More maté and we are on our bikes, riding alongside the Sacred Valley. The Sacred Valley follows the Urubamba river and was one of the most resource-rich areas of the Inka empire. Riding through this valley today, it is not hard to see why. The earth is a deep crimson red; the crops here are bountiful, unlike the hardscrabble terraced agriculture we’d seen elsewhere. Livestock are everywhere and jump in front of our caravan frequently.

    We reach the Inka agricultural site of Moray, a series of concentric rings, the largest of which is almost half a kilometre wide. We descend into the lowermost ring and lie down, according to Russo’s instructions. This is a sacred place, he states, good for a spiritual fill-up. After Cusco I could use a top-up, so I stretch my arms out and bask in the midday sun…

    I awake to Russo’s gentle nudging. It is time for mas singletracks. We hop on the bikes and dive into a perfect trail cut into the side of a steep mountain. Along the way we pass Inka salt mines, still mined today the same way they were hundreds of years ago.

    The trail descends almost forever, eventually dropping into the Sacred Valley itself and the Urubamba River. To protect the wealth of this valley, the Inka built a series of fortresses, most of which survive to this day.

    One of these fortresses is Ollantaytambo, now a quaint village of 2,000 surrounded by ruins that we enter via cobblestone road. Ollantaytambo is one of the main jumping points for the journey to Machu Picchu and host to hordes of adventure-seeking tourists.

    Fingering the bag of sacred leaves in my pocket, I can feel the cosmic pull of the ancient citadel.

    Tomorrow we go to Machu Picchu.

    DAY VI – Machu Picchu

    “Machu Picchu is a trip to the serenity of the soul, to the eternal fusion with the cosmos, there we feel our own fragility. A resting place of butterflies at the epicenter of the great circle of life. One more miracle.”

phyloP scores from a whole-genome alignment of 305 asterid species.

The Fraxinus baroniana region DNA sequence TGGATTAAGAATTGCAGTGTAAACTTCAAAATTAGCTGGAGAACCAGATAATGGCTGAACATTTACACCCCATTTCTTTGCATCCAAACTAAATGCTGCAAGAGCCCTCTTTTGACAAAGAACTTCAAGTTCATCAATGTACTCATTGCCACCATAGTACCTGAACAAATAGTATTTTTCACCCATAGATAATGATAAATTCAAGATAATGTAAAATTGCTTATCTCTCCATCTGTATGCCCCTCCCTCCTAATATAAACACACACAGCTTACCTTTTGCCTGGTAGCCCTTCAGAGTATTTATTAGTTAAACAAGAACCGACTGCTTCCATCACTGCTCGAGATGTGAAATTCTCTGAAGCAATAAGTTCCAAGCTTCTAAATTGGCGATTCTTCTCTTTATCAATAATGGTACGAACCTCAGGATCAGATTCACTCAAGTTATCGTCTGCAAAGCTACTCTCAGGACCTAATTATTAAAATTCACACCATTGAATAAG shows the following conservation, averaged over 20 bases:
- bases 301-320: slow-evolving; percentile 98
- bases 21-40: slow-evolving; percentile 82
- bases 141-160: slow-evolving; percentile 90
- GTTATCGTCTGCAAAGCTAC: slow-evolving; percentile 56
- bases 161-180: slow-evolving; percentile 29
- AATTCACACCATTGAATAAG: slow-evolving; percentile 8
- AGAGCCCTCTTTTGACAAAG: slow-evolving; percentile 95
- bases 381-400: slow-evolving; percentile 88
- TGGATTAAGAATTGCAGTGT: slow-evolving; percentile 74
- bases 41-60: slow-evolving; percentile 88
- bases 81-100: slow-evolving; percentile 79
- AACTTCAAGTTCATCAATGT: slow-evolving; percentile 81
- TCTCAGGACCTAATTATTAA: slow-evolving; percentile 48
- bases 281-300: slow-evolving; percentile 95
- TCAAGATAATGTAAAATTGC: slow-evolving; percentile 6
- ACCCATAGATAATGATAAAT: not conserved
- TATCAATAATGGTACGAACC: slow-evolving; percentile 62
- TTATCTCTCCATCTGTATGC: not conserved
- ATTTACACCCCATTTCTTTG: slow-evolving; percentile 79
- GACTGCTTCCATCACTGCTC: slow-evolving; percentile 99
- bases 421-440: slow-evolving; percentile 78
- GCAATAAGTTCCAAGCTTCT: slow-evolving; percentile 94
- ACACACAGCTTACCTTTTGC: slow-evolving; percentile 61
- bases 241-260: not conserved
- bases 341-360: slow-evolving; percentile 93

-Pablo Neruda

    We wake early in the morning after a fitful sleep. I dreamed of beetles invading my home by the millions. At breakfast we all admit to having slept poorly. The anxiety and anticipation of visiting the iconic city of Machu Picchu precluded the possibility of true rest.

    We head down to the train station early. It is a typical developing-country scene: line-ups, hawkers flouting all manner of crafts and foods, police ordering people to and fro. Wayo buys us a bag of leaves for the trip and we dig in eagerly.

    The train ride through the Sacred Valley is both sublime and sordid. Spectacular lush green mountains line both sides of the Urubamba river; meanwhile, hordes of trekkers, guides and porters line the tracks, all part of the crazy caravan known as the Inka Trail, a classic four-day trek that is in serious danger of shutting down due to overcrowding and pollution. After the peace and serenity of the past 5 days, this is a sorry reminder that tourism can bring many problems along with its dollars.

    Tourists crane their necks out of the train, trying in vain to take pictures of the scenery speeding by. We arrive in Aguas Calientes, at the base of Machu Picchu, in a heightened state of anticipation. The energy is palpable.

    “Machu [email protected]#$in’ Picchu,” I yell at Christa. “We’re going to Machu [email protected]#$in’ Picchu!” Having seen hundreds of postcards and picturebooks of the storied city, I can hardly believe that I’m actually going to the Lost City of the Inkas.

    We crowd into the bus with a group of Russian tourists who are leaving their country for the first time. They are from Siberia, which I figure must the literal and figurative antipode of Machu Picchu. The bus winds its way up a series of tight switchbacks. The surrounding mountains protrude from the ground like giant green stalagmites. This is the deep jungle, and it looks like it belongs in an Indiana Jones movie.

    We arrive at the gates of Machu Picchu in a crush of tourists. Leaving our guide behind, we lose ourselves in the mazes of this ancient city. Despite the tourists and the cost of getting here, it is worth every cent. No words can do justice to the majesty of this place. We climb the nearby peak of Huayna Picchu in the pouring rain – typical weather for this area – and let out the standard whoops and yells.

    Theories abound as to Machu Picchu’s purpose. What is certain is that the city was abandoned for over 400 years when American Hiram Bingham ‘discovered’ it in 1911. I look out over the walls of the city and imagine how Bingham must have felt after hacking his way through the jungle to discover this other-worldly place.

    “Machu [email protected]#$in’ Picchu,” I whisper silently to myself.

    DAY VII – Ollantaytambo

    For the Inkas, the mountains were gods, apus who could kill by a variety of means: volcanic eruptions, avalanches, climactic catastrophes.